It is the Emperor’s birthplace and he named it after his mother Romula.
On the Magura hill a kilometre east of the palace are their burial mounds and the place where they were divinised by a ceremony of apotheosis. Wax effigies of the pair were burnt so, it was believed, they would ascend into the realms of the gods.
It has been a sacred site from prehistoric to modern times, from a Bronze Age necropolis to where local villagers lit candles to commemorate their dead. The haunting atmosphere of Magura, with its dog roses and blood-red peonies, was enough to induce shivers despite the heat of the midday sun.
There was no better way to recover our spirits than enjoying some robust rural cuisine in Rajac, a village famed for its wine cellars. Jugs of chilled white chardonnay and pinot noir were plonked on the red and white checked table cloth as our host at the rustic SvetiTrifun restaurant, Miroslav Karamancic, brought dish after earthenware dish of regional delicacies with Proja, cornbread: Belmuz, soft young unsalted soft cheese melted and mixed with corn flour; Vurda, sour cows milk, sheep cheese; powdered pork scratchings; stuffed vine leaves; beans in fried onions; pork cooked in a pot in the ashes of the fire; a dessert of walnuts in egg white and sugar.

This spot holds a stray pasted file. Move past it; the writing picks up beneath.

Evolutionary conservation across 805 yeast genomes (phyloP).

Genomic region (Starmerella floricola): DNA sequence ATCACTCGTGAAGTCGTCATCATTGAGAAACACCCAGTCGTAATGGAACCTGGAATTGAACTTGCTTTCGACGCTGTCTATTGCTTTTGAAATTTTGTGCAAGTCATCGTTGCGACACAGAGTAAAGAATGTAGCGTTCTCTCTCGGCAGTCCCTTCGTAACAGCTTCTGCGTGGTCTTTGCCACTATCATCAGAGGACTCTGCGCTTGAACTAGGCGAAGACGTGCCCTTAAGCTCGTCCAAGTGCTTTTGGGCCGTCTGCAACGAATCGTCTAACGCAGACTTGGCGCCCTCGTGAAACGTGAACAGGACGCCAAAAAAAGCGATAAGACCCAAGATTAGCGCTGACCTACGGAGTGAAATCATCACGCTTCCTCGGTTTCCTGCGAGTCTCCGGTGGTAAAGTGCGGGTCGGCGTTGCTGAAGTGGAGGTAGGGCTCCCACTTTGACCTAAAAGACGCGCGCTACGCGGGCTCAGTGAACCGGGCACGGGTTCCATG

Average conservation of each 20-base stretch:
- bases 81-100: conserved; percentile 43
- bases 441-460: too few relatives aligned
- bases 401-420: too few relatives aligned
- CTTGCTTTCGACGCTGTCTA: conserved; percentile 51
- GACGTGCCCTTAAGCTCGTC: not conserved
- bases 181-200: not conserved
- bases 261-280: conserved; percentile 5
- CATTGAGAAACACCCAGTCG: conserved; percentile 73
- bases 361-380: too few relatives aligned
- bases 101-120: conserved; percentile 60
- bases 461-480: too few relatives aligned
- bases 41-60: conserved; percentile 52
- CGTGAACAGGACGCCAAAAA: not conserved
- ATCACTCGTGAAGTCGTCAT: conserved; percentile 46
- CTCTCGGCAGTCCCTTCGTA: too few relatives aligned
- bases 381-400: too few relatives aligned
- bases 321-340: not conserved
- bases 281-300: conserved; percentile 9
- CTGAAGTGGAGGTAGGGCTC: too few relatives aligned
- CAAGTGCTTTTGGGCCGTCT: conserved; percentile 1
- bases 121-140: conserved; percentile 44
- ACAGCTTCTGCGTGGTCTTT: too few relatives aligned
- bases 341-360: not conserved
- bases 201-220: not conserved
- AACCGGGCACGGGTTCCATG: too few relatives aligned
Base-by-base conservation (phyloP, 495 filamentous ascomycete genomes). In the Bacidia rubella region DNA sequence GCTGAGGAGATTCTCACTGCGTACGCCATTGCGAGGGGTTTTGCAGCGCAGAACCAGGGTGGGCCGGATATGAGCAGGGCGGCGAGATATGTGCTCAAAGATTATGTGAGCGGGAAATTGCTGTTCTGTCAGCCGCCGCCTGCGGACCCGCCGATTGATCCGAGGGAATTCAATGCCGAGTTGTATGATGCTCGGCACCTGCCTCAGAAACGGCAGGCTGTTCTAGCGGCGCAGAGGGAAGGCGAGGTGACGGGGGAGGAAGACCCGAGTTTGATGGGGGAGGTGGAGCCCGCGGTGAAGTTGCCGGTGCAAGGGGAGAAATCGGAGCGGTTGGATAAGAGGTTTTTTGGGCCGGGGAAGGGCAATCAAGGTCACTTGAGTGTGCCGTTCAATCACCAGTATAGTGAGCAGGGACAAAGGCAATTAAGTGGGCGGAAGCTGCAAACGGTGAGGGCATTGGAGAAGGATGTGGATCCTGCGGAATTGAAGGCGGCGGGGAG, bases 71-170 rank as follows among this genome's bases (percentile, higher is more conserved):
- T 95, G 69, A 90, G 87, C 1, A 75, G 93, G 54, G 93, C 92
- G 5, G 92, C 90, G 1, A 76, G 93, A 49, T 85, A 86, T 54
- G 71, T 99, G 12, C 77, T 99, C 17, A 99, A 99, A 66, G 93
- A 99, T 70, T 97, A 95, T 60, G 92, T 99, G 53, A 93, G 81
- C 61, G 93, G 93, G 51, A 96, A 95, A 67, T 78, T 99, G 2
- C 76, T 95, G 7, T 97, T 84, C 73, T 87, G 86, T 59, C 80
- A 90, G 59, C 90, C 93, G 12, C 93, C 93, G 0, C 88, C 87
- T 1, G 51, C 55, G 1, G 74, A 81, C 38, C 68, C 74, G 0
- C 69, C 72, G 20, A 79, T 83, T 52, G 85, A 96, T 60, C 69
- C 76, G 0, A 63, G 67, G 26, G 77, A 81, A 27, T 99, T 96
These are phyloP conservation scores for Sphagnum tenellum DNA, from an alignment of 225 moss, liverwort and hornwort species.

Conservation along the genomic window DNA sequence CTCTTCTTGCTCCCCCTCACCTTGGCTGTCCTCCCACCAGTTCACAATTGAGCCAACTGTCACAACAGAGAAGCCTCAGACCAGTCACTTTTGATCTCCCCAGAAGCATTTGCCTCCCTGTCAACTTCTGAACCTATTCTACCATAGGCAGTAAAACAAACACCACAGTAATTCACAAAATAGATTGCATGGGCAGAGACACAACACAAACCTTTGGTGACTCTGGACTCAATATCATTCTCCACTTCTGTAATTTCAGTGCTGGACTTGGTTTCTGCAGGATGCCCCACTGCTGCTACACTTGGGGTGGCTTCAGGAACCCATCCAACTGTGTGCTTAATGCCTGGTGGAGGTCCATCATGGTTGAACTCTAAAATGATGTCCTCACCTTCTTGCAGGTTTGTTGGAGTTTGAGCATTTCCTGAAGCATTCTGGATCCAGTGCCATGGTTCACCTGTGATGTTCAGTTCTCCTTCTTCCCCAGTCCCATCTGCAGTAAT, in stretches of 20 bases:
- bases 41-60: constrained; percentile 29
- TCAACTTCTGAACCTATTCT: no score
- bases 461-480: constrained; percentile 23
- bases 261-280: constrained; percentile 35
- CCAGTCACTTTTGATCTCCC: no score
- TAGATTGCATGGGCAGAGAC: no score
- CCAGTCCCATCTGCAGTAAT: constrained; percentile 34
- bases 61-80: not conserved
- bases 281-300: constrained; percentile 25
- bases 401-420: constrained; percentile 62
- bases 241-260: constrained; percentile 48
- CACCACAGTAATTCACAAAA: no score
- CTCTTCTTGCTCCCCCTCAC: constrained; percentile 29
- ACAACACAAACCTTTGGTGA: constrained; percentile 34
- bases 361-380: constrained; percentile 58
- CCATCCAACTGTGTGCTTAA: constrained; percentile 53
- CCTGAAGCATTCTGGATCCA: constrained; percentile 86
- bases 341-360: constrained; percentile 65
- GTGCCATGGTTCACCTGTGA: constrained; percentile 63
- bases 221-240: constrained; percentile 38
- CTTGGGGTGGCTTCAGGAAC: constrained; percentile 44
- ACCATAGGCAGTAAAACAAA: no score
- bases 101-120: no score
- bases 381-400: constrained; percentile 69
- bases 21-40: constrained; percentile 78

And all the while a smiling but toothless accordion player amused us with jigs and jolly ditties, our guide Milan joining in the chorus.
No meal, it seems, is complete without a glass of Rajija, a fruit brandy flavoured with plum, apricot, quince, apple or raspberry. At up to 60% proof the flavours are secondary to the overwhelming sensation of burning as the liquid hits your throat.
Our appetites sated we strolled through this ghost town of a village, where some of the houses at the top of the hill are let to tourists while the locals’ homes are further down. Around 1,500 of their ancestors reside on the hilltop in a cemetery where Roman remains have inspired their sandstone monuments, the bigger the gravestones indicating the wealthier the occupant.